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Heart transplant patient Paul given second chance at life

Story by Noelle Finegan

Tuesday, 1st April, 2014 4:25pm

Heart transplant patient Paul given second chance at life

Paul O'Hare from Navan who underwent a life-saving heart transplant in 2012.

Two years ago, Paul O’Hare from Navan underwent a life-saving heart transplant that gave him a second chance at life.
Paul (34), from Clusker Park, suffered a heart condition called cardiomyopathy which affects the muscle of the heart. His condition deteoriorated to such an extent that he spent six months in hospital before he got the call that a suitable heart had been found for him.
Before his transplant, Paul did not know if he would live or not and he was approximately seven months on the transplant list. He was one of only 10 people who underwent a heart transplant in 2012.
Paul’s brother, Eugene, had a heart condition and sadly passed away, aged 26. It was at that time that Paul was tested and it was discovered that he had cardiomyopathy. He was just 17 years-old when he was diagnosed.
At the age of 22, Paul had a defibrillator fitted and, six months before his transplant, he had to have another fitted.
Up to the age of 16, Paul loved to play sport but when his heart condition was discovered, he could no longer play.
His condition really began to affect him when he was around 28 and Paul recalls that he was “tired all the time and couldn’t really do anything”.
In 2011, Paul was admitted to Connolly Hospital, Blanchardstown, and spent six months there before receiving his transplant. It was a very difficult time for Paul, his wife Elaine and their three children, who are now aged 15, eight and five.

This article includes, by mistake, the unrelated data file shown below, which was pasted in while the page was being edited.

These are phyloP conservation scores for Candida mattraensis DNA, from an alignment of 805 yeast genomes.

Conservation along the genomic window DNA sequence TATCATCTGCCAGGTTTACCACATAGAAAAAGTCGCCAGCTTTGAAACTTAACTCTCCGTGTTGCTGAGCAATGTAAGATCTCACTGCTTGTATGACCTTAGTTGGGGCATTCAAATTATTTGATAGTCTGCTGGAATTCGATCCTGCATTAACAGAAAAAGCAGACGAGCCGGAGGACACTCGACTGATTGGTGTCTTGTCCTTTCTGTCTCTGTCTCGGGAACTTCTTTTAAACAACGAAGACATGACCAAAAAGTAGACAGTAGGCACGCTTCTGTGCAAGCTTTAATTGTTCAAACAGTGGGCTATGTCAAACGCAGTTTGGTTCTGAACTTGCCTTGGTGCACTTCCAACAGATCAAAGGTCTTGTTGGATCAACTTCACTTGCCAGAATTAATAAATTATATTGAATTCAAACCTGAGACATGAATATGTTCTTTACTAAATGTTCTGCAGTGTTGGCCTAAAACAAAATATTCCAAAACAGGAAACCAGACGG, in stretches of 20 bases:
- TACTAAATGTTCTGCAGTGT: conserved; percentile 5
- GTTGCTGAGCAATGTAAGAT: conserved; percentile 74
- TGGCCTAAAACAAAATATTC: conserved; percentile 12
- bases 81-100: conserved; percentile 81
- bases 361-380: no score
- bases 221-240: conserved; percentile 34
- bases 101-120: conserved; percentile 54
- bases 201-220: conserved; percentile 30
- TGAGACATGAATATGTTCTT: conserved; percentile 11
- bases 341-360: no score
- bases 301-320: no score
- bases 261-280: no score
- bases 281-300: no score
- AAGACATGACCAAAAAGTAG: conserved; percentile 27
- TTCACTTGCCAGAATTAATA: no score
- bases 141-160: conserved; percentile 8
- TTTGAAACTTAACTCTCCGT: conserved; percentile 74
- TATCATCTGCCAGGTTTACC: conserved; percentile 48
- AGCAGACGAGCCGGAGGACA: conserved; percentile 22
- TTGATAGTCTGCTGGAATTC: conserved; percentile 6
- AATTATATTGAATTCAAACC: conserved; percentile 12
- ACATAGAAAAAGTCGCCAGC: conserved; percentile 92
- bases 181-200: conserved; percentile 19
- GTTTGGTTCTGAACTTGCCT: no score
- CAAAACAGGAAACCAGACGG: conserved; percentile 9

Paul said he could get out during the day but he had to return to hospital at night to be hooked up to equipment to keep his heart going.
He recalls the day he got word that a heart was available for him. “I had been six months in hospital and was getting ready to go home. Elaine was trained up that morning to change the syringe and I was being handed my prescription when I was told,” he says.
Paul underwent his operation in March 2012 and within two weeks he was at home. The difference to Paul’s health was “immediate”.
He says: “The difference is unbelievable. I can do everything now. I can go for a walk or a cycle, things I could never have dreamed of. I used to get tired even thinking of doing them.
“I usen’t to think I’d see my children grow up and now I can look forward to them getting married.”
Organ Donor Awareness Week, organised by the Irish Kidney Association, takes place this week, from 29th March to 5th April.
Paul is very grateful to his donor and family for giving him a second chance at life. He is urging people to become donors, saying simply: “I wouldn’t be around without it.”
During Organ Donor Awareness Week, forget-me-not flower emblems will be on sale throughout the country by Irish Kidney Association volunteers.
Last year was a record year for organ rransplants in Ireland - 294 organs were transplanted compared to the previous record of 275 in 2011.
There are over 600 people in Ireland awaiting life-saving heart, lung, liver, kidney and pancreas transplants.

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